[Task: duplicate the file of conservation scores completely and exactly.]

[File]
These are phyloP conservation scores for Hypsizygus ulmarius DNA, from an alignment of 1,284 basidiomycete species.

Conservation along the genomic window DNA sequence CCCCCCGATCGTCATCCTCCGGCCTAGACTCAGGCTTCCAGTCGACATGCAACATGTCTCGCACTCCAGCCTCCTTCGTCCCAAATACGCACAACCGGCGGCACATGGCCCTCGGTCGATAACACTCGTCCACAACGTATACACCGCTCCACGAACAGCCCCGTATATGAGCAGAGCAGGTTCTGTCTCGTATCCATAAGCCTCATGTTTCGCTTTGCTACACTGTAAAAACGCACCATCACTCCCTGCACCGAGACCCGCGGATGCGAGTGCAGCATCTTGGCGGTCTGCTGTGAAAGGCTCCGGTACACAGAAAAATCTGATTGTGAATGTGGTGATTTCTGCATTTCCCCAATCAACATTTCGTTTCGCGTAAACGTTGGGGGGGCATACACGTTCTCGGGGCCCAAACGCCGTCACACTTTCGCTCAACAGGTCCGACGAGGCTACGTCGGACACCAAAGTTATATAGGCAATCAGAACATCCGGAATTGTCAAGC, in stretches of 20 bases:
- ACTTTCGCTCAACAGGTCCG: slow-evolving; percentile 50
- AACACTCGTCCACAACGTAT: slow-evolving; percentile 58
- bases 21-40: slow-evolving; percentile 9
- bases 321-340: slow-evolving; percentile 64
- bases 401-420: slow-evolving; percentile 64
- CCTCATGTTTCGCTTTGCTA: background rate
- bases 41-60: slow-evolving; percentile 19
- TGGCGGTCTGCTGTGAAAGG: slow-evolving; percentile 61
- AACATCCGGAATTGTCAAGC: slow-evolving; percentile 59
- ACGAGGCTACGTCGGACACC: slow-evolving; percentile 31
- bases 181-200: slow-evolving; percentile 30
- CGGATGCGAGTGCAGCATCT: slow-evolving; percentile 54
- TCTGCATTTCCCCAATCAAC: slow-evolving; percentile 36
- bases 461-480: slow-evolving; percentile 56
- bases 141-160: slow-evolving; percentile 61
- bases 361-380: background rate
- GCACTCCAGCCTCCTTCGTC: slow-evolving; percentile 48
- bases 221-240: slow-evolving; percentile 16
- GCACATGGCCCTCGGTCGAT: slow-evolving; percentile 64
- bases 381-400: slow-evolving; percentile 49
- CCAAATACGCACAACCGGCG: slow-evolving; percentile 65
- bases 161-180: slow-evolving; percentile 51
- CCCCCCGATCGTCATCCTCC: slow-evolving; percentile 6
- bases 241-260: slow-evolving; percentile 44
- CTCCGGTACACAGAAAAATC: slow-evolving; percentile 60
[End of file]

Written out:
These are phyloP conservation scores for Hypsizygus ulmarius DNA, from an alignment of 1,284 basidiomycete species.

Conservation along the genomic window DNA sequence CCCCCCGATCGTCATCCTCCGGCCTAGACTCAGGCTTCCAGTCGACATGCAACATGTCTCGCACTCCAGCCTCCTTCGTCCCAAATACGCACAACCGGCGGCACATGGCCCTCGGTCGATAACACTCGTCCACAACGTATACACCGCTCCACGAACAGCCCCGTATATGAGCAGAGCAGGTTCTGTCTCGTATCCATAAGCCTCATGTTTCGCTTTGCTACACTGTAAAAACGCACCATCACTCCCTGCACCGAGACCCGCGGATGCGAGTGCAGCATCTTGGCGGTCTGCTGTGAAAGGCTCCGGTACACAGAAAAATCTGATTGTGAATGTGGTGATTTCTGCATTTCCCCAATCAACATTTCGTTTCGCGTAAACGTTGGGGGGGCATACACGTTCTCGGGGCCCAAACGCCGTCACACTTTCGCTCAACAGGTCCGACGAGGCTACGTCGGACACCAAAGTTATATAGGCAATCAGAACATCCGGAATTGTCAAGC, in stretches of 20 bases:
- ACTTTCGCTCAACAGGTCCG: slow-evolving; percentile 50
- AACACTCGTCCACAACGTAT: slow-evolving; percentile 58
- bases 21-40: slow-evolving; percentile 9
- bases 321-340: slow-evolving; percentile 64
- bases 401-420: slow-evolving; percentile 64
- CCTCATGTTTCGCTTTGCTA: background rate
- bases 41-60: slow-evolving; percentile 19
- TGGCGGTCTGCTGTGAAAGG: slow-evolving; percentile 61
- AACATCCGGAATTGTCAAGC: slow-evolving; percentile 59
- ACGAGGCTACGTCGGACACC: slow-evolving; percentile 31
- bases 181-200: slow-evolving; percentile 30
- CGGATGCGAGTGCAGCATCT: slow-evolving; percentile 54
- TCTGCATTTCCCCAATCAAC: slow-evolving; percentile 36
- bases 461-480: slow-evolving; percentile 56
- bases 141-160: slow-evolving; percentile 61
- bases 361-380: background rate
- GCACTCCAGCCTCCTTCGTC: slow-evolving; percentile 48
- bases 221-240: slow-evolving; percentile 16
- GCACATGGCCCTCGGTCGAT: slow-evolving; percentile 64
- bases 381-400: slow-evolving; percentile 49
- CCAAATACGCACAACCGGCG: slow-evolving; percentile 65
- bases 161-180: slow-evolving; percentile 51
- CCCCCCGATCGTCATCCTCC: slow-evolving; percentile 6
- bases 241-260: slow-evolving; percentile 44
- CTCCGGTACACAGAAAAATC: slow-evolving; percentile 60